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FDA Approves First Protease Inhibitors With Labeling for Use in Children

Date: March 14, 1997
Source: Food and Drug Administration (FDA)

The Food and Drug Administration today approved two HIV protease inhibitors -- some of the most powerful medicines against the infection -- for use in treating children.

Nelfinavir received its initial approval today -- including information on use in both adults and children -- approximately 3 months after its application was received. The labeling for nelfinavir includes a "pediatric use" statement, giving doctors specific dosage recommendations for patients 2 to 13 years old. In addition, ritonavir, a previously approved protease inhibitor, also received "pediatric use" labeling today.

Today's actions not only add another powerful weapon to our arsenal for treating HIV infection, but provide us with critical information on using these cutting edge drugs to help HIV positive children," said HHS Secretary Donna E. Shalala.

With each approval, we are providing more options in designing individualized treatment programs for adults and children," said Dr. Michael A. Friedman, FDA Lead Deputy Commissioner.

The "pediatric use" section in the drug labeling provides specific recommendations for the use of the drugs in children. A regulatory reform initiated in 1994 eased the process of including label information that helps physicians in treating pediatric patients -- particularly in serious or life-threatening situations. Now, such information can be provided when evidence suggests that the course of the disease and the effects of the drug are sufficiently similar in the pediatric and adult populations to permit extrapolation from adult efficacy data to pediatric patients.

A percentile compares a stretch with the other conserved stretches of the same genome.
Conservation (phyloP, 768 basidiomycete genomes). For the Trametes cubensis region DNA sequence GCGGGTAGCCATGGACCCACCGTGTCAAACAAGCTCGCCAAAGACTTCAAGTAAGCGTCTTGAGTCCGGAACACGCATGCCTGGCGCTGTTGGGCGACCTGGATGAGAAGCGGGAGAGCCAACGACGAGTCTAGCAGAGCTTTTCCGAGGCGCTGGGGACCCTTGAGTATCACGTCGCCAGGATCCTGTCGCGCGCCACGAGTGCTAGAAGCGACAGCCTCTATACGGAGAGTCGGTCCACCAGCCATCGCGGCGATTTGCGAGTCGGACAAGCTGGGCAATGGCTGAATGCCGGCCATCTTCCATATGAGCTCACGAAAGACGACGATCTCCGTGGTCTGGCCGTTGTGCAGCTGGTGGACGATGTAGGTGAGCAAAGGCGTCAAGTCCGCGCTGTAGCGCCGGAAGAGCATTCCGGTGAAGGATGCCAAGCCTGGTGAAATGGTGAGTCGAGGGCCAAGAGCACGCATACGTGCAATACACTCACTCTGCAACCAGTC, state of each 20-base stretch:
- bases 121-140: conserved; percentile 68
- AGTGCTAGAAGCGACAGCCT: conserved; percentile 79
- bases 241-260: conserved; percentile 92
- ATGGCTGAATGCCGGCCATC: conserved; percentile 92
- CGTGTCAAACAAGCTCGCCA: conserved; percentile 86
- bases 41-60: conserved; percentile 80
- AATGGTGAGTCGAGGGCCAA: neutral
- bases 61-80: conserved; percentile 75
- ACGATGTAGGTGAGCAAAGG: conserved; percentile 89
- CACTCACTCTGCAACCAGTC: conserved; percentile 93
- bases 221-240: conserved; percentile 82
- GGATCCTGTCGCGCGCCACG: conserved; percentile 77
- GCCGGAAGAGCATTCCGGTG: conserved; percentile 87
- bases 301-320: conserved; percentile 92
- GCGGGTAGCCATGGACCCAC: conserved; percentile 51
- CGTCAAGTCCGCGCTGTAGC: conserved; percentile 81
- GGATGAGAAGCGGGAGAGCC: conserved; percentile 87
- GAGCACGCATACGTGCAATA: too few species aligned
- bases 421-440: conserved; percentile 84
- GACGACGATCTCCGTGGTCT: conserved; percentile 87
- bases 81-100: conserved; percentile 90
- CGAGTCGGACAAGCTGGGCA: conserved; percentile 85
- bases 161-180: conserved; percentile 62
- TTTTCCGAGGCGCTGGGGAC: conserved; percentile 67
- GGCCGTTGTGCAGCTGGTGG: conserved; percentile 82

Nelfinavir received accelerated approval, a regulatory mechanism under which FDA bases early marketing approval for a product on laboratory markers such as plasma HIV RNA (a measure of viral load) and CD4 cell counts until information about clinical endpoints such as disease progression or mortality is available.

FDA based its approval of nelfinavir on studies of up to 24 weeks in duration showing that the drug was active in combination with other antiretroviral drugs for the treatment of HIV or if administered alone. However, because the antiviral activity of nelfinavir is increased when used with other drugs approved for treatment of HIV, combination therapy is recommended.

The most frequent adverse event associated with the use of nelfinavir is diarrhea, which can usually be controlled with nonprescription drugs. Other adverse events reported during clinical trials included nausea, vomiting, and asthenia.

Nelfinavir should not be administered concurrently with terfenadine, astemizole, cisapride, trizolam or midazolam, because these drugs may inhibit its metabolism and create the potential for serious and/or life-threatening cardiac arrhythmias or prolonged sedation. FDA has worked with the manufacturer to ensure that these drug interactions with nelfinavir are clearly highlighted on the package label and that patient education materials are made available to health care professionals and patients.

Agouron Pharmaceuticals is marketing nelfinavir under the trade name Viracept. Ritonavir is marketed under the trade name Norvir by Abbott Laboratories.